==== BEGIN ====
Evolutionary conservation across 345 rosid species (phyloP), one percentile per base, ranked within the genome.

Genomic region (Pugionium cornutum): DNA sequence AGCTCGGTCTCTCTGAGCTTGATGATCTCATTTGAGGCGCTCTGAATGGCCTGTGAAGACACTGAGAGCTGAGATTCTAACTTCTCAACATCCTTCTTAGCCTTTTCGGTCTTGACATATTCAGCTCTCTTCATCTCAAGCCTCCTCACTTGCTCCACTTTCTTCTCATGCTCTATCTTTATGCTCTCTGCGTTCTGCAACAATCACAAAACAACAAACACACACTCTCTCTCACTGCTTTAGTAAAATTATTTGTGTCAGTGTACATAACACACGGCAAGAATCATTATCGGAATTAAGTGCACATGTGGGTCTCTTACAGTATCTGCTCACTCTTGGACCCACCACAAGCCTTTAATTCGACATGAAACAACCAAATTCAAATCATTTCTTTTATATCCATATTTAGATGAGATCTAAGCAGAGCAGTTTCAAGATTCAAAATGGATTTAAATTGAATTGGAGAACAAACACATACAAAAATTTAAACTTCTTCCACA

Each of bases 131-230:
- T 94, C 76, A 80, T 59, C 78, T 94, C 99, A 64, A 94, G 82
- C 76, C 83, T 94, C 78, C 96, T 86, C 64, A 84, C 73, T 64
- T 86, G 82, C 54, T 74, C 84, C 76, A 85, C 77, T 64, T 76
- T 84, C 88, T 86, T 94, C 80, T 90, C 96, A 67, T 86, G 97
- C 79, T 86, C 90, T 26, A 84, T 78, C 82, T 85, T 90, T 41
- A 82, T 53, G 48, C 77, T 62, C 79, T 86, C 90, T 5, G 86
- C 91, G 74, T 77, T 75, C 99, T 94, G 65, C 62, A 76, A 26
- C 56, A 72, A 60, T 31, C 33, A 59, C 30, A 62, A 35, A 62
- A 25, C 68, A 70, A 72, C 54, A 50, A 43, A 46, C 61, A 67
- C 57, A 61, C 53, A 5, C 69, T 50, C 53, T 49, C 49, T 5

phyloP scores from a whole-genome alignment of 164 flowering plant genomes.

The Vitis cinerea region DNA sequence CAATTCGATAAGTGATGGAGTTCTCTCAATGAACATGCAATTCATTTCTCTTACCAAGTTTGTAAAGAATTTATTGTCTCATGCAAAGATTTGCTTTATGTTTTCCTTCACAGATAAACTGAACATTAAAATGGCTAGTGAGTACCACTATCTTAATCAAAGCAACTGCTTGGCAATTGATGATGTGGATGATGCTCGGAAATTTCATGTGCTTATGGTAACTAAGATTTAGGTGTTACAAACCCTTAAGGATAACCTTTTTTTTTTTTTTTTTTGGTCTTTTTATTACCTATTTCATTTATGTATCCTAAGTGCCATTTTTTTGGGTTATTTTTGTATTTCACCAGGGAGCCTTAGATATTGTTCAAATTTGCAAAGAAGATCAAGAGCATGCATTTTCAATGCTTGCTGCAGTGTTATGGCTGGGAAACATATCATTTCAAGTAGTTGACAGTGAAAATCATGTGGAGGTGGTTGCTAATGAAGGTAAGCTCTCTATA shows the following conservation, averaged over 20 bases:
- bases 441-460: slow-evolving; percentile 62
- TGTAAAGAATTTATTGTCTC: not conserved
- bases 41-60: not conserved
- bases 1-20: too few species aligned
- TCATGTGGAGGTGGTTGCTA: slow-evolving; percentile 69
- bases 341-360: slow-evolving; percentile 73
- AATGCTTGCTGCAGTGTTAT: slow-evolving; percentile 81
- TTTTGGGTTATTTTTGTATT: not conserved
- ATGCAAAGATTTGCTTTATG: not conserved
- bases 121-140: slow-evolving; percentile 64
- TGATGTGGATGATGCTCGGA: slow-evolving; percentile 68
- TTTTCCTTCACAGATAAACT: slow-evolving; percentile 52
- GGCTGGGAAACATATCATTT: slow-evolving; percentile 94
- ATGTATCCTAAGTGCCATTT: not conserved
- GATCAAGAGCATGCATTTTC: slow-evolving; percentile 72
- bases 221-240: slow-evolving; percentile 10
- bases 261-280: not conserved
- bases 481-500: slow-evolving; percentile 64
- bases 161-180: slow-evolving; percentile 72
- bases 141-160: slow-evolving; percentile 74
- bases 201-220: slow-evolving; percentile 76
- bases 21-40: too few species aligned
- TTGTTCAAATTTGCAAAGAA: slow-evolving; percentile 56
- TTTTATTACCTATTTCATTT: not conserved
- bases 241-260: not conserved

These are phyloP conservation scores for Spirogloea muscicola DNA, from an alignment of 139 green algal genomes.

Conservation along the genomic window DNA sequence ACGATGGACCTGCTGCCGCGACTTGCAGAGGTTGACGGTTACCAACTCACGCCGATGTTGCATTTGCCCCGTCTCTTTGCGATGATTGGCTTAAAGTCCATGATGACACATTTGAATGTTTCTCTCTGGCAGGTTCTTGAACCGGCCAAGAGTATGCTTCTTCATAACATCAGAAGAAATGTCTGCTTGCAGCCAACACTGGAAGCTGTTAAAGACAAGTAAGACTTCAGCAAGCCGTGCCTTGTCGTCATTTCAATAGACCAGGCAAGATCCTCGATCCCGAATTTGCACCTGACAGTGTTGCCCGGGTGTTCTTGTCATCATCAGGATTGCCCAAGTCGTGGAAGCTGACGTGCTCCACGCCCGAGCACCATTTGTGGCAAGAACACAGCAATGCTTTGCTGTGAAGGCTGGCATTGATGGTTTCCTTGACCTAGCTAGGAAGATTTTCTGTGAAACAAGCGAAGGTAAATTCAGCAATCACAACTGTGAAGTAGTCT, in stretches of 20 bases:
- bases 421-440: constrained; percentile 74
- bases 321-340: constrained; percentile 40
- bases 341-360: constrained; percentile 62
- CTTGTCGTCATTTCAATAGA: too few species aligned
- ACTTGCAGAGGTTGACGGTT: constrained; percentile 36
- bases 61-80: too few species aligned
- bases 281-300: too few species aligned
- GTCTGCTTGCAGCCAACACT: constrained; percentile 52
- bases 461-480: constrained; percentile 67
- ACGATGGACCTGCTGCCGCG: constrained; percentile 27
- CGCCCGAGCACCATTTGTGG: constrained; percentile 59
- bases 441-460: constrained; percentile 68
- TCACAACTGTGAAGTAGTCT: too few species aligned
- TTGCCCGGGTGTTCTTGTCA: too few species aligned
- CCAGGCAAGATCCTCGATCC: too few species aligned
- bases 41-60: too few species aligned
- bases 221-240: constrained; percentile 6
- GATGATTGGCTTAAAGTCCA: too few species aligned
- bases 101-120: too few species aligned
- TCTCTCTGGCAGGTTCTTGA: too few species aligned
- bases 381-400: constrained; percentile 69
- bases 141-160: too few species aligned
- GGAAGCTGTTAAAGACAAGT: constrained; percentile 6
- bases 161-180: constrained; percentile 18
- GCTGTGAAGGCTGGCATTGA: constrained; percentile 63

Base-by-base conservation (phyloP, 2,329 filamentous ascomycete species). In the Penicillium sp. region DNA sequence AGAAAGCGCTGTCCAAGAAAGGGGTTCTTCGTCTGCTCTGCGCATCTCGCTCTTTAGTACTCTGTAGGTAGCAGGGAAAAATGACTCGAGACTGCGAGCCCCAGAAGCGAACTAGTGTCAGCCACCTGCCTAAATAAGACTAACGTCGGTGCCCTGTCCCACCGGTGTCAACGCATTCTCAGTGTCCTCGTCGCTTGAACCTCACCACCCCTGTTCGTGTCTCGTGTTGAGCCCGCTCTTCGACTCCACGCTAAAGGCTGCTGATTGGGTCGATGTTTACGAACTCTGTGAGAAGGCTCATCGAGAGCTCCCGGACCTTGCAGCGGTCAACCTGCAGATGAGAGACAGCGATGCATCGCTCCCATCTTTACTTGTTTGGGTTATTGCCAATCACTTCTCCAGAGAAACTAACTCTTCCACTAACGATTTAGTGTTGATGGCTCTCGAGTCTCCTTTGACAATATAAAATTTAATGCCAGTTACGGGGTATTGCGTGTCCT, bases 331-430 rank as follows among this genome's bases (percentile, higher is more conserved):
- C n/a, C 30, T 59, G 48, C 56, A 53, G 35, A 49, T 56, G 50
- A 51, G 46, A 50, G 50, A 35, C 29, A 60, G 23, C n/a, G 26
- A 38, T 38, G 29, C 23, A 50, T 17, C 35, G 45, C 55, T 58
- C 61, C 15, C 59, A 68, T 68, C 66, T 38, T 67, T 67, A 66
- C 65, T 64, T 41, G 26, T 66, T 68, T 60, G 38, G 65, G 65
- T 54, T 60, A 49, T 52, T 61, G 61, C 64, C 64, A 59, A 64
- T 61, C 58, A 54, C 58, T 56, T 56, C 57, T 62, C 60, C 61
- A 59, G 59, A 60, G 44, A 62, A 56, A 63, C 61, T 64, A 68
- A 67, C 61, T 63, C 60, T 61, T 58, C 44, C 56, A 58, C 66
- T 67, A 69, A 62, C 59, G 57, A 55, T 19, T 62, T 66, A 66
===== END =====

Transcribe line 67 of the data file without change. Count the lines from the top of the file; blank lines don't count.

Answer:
- GCTGTGAAGGCTGGCATTGA: constrained; percentile 63